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AfricaIslamophobia

How Can African Muslims Help Combat Islamophobia?

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AfricaIslamophobia

How Can African Muslims Help Combat Islamophobia?

In 2017, Muslims in South Africa expressed concerns over an increase in Islamophobic attacks. This was a few days after a pig snout was found at the entrance of the Nurul Islam Mosque, which celebrated its centenary anniversary in 2011.

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In 2017, Muslims in South Africa expressed concerns over an increase in Islamophobic attacks. This was a few days after a pig snout was found at the entrance of the Nurul Islam Mosque, which celebrated its centenary anniversary in 2011.

In 2014, the Center for Peace and Gender (CRG) defined Islamophobia as “unfounded hostility towards Muslims and therefore fear and dislike of all or most Muslims.”

Islamophobia has been present in the Western discourse since the Middle Ages, when negative stereotypes about Muslims helped build popular support for the crusades. Descriptions of Muslims as uncivilized and violent also helped rationalized European colonial domination of most of the Muslim majority world. 

According to the BRIDGE, a Georgetown University initiative, Islamophobia often used to promote discriminatory policies that serve the interests of political actors. It is propagated through well-funded networks of ideologues, media voices, think-tanks, social and political organizations. Islamophobia manifests itself in public and private spaces where Muslims are viewed as suspect or unwelcome, and in some situations, even praying and insignias of Islam like the headscarf are prohibited. 

Like other parts of the world, Islamophobia is evidently manifesting in Africa. In 2017, a Nigerian law graduate, Firdaus Amasa Abdulsalam, was denied call to bar for refusing to take off her hijab. The school alleged that Firdaus had violated the Nigerian Law School’s dress code by wearing a headscarf. In response, Ms Firdaus said that her freedom of religion, which is enshrined in Section 38 of the Nigerian Constitution, is being infringed upon, where she challenged the decision in court. After a legal battle, she was later called to the Nigerian Bar. 

Firdaus’ hijab saga is just one among many incidents of Islamophobia in the most populous black nation. Late 2014, a Lagos High Court in Ikeja issued a verdict of banning the headscarf in primary and secondary schools in the state. While delivering the judgment, the presiding judge, Justice Grace Onyeabo, insisted that legalizing the hijab in primary and secondary schools will affect the secular nature of Lagos State.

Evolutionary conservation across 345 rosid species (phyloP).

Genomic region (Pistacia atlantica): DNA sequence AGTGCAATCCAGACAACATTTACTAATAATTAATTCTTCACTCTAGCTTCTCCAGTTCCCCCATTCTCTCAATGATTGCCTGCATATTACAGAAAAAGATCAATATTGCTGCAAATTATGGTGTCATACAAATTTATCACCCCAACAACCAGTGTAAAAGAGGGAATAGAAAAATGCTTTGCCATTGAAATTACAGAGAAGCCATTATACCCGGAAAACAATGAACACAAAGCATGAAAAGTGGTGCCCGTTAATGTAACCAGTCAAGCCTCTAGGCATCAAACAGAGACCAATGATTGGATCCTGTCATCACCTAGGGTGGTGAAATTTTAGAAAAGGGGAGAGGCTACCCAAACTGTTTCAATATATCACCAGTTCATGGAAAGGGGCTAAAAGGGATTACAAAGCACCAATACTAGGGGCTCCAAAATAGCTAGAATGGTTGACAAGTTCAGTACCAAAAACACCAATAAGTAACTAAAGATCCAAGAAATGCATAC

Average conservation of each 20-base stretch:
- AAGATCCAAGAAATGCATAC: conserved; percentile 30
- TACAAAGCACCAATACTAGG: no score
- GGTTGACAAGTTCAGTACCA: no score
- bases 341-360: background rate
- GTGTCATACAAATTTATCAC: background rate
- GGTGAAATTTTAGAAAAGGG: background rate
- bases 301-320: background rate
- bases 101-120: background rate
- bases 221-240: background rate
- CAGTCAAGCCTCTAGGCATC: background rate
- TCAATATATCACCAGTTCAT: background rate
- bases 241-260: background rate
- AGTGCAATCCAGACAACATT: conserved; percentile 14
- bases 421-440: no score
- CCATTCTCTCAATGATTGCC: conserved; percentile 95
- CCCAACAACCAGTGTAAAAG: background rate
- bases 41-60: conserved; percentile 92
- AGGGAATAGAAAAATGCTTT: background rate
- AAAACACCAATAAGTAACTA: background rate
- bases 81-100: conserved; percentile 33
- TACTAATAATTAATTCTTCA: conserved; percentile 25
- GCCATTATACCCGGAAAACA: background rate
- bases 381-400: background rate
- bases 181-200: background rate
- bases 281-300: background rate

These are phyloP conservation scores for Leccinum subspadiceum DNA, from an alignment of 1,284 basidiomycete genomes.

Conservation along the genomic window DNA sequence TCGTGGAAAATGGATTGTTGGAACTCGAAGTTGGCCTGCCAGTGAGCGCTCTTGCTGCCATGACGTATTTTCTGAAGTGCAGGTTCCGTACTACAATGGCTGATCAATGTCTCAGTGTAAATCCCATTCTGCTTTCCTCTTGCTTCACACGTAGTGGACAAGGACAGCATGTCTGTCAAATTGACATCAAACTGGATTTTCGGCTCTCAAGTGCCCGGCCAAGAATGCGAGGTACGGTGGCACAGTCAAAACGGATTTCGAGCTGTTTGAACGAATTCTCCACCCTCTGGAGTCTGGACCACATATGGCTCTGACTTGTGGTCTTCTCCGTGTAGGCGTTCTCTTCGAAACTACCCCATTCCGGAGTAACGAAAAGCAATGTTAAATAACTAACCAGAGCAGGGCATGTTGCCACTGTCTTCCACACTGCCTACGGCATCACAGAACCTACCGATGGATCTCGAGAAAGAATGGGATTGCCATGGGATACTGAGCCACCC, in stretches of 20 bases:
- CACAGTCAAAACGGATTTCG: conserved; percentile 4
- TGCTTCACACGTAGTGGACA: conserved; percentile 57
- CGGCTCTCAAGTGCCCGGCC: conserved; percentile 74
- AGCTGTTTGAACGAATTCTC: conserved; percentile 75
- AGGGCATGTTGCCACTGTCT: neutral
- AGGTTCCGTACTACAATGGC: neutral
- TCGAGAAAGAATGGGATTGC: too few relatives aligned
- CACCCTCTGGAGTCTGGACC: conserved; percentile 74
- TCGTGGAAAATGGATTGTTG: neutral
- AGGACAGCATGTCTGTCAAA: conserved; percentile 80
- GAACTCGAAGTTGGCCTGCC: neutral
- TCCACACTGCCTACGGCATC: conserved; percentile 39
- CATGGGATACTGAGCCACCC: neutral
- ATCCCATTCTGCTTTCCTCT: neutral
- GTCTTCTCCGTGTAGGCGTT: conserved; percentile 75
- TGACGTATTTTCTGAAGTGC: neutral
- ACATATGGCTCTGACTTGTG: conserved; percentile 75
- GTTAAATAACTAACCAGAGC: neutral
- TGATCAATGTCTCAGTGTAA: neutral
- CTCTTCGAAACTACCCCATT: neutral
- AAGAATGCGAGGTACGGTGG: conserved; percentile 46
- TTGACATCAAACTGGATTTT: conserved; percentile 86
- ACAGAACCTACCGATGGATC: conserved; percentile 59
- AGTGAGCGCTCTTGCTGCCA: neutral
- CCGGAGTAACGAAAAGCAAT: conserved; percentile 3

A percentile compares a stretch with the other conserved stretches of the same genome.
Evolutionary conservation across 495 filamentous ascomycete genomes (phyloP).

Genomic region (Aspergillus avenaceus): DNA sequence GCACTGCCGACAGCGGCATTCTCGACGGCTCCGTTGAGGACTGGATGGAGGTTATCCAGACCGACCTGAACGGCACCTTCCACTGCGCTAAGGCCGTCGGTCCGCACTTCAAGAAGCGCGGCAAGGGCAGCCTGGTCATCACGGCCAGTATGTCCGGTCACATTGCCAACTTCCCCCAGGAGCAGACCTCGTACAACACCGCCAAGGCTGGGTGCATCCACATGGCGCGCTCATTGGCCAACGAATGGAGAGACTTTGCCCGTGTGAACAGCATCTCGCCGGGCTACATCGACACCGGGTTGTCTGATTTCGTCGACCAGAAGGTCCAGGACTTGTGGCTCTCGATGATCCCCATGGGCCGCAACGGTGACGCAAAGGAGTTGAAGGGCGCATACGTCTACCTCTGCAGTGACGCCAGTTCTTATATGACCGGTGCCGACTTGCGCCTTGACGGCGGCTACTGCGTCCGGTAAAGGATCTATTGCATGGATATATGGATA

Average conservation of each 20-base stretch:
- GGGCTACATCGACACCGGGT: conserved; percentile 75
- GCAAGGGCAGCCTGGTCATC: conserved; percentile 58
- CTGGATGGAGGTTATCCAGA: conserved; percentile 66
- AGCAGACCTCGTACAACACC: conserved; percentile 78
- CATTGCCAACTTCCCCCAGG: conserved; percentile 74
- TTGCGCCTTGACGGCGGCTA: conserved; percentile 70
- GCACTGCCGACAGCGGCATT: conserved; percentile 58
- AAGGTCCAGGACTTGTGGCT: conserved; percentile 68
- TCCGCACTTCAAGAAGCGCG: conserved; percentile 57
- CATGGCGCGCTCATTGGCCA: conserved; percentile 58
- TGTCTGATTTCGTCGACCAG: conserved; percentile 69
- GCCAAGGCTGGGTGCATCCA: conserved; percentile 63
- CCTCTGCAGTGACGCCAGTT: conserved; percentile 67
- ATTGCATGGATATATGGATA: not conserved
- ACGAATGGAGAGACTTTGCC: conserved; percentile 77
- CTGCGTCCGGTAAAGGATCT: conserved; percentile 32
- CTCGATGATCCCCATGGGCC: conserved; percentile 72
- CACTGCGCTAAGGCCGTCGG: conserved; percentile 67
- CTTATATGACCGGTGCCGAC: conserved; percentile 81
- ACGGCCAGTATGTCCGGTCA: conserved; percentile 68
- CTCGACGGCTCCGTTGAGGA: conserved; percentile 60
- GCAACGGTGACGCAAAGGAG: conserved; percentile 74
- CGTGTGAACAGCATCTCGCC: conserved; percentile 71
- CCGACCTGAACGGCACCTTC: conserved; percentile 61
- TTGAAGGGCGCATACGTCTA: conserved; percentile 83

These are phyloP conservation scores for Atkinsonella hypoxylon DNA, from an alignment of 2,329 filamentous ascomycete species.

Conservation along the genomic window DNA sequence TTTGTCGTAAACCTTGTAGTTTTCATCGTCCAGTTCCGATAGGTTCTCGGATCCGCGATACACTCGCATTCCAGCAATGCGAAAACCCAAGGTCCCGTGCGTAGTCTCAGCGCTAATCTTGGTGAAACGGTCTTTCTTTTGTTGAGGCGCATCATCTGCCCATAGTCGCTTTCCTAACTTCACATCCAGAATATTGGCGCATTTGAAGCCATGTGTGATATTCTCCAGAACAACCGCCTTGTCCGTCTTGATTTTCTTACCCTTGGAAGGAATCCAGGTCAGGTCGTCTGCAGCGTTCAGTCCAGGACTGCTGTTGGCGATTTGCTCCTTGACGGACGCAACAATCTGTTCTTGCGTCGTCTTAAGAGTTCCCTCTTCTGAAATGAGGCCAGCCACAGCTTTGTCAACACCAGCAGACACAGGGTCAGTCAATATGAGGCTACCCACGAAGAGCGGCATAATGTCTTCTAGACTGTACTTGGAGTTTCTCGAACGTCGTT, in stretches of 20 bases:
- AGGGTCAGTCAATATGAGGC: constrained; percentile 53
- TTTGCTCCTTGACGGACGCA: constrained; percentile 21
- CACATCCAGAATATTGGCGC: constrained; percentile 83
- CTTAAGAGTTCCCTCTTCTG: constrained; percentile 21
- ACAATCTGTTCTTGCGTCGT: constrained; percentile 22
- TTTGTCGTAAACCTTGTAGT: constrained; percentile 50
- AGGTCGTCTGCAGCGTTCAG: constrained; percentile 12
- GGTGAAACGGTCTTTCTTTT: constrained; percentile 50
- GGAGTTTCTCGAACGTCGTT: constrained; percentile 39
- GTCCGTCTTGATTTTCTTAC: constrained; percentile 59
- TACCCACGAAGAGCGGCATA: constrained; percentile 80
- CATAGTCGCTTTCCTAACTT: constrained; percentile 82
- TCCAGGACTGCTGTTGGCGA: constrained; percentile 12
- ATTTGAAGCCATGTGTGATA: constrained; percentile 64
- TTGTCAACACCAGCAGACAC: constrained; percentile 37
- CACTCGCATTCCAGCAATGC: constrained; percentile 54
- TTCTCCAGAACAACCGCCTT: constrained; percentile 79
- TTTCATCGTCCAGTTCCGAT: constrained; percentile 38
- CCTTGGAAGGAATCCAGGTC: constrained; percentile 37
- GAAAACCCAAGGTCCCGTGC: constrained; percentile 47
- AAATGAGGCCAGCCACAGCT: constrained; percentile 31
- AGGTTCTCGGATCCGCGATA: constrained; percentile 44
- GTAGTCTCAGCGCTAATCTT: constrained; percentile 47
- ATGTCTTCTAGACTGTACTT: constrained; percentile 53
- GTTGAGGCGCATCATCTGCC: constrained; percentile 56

The case was filed by a Muslim students’ body, Muslim Students Society of Nigeria (MSSN), after Aisha, a JSS II student of Kadara Junior High School, Ebute Metta, was flogged 43 strokes of cane on the assembly ground by her principal, E.C Ukpaka, because Aisha did not remove her hijab after coming out of Islamic Religious Knowledge class, in February 2013. 

A Nigerian Muslim woman recently tweeted that a Pension Manager of First City Monument Bank (FCMB) had rejected her because she refused to remove her headscarf. 

I was asked to choose a pension provider and I chose FCMB, in my passport photograph I’m veiled and was told that they won’t accept it, I need one without hijab. So I chose another provider,” said @MsMoonGazr in a tweet:

In the continent, Islamophobia is not just peculiar to Nigeria. In some parts of Africa, Muslims are portrayed as violent, misogynist, and untrustworthy. 

In 2017, Muslims in South Africa expressed concerns over an increase in Islamophobic attacks. This was a few days after a pig snout was found at the entrance of the Nurul Islam Mosque, which celebrated its centenary anniversary in 2011. Located in Simon’s Town, the mosque is one of the renowned tourist centers in South Africa’s Cape Town. 

Following this discovery, mosques elsewhere in the country were attacked. 

Dr Faisal Suleiman of the South Africa Muslim Network (SAMNET) had expressed dismay over the attacks, saying they could escalate if those responsible were not brought to book. South Africa Muslim Network also said it had received information on how Muslim women were discriminated in shopping malls and intimidated while driving in some suburbs in addition to the mosque attack. 

Islamophobia has now become a menace that all Muslims in Africa can tactfully combat, however. This could be done through portraying the true teachings of Islam in the pulpit and the society as well. 

Islamic clerics and followers alike should take the courage of informing the public that terrorism is not conterminous with Islam, as faithful Muslims are victims of terrorist attacks too. 

African Muslims from academia, non-profits, and the judiciary should set up advocacy Non-Governmental Organizations (NGOs), that will speak whenever an Islamophobic attack is going on. 

Muslim lawyers within the continent should also make it an obligation to challenge any government policy that infringes on the rights of the Muslims in court.

Islamophobia is a threat to all, amidst the global rise in extremism, fascism, and xenophobia. We must continue to show solidarity and strength in numbers, as we advocate the true teachings of Islam.

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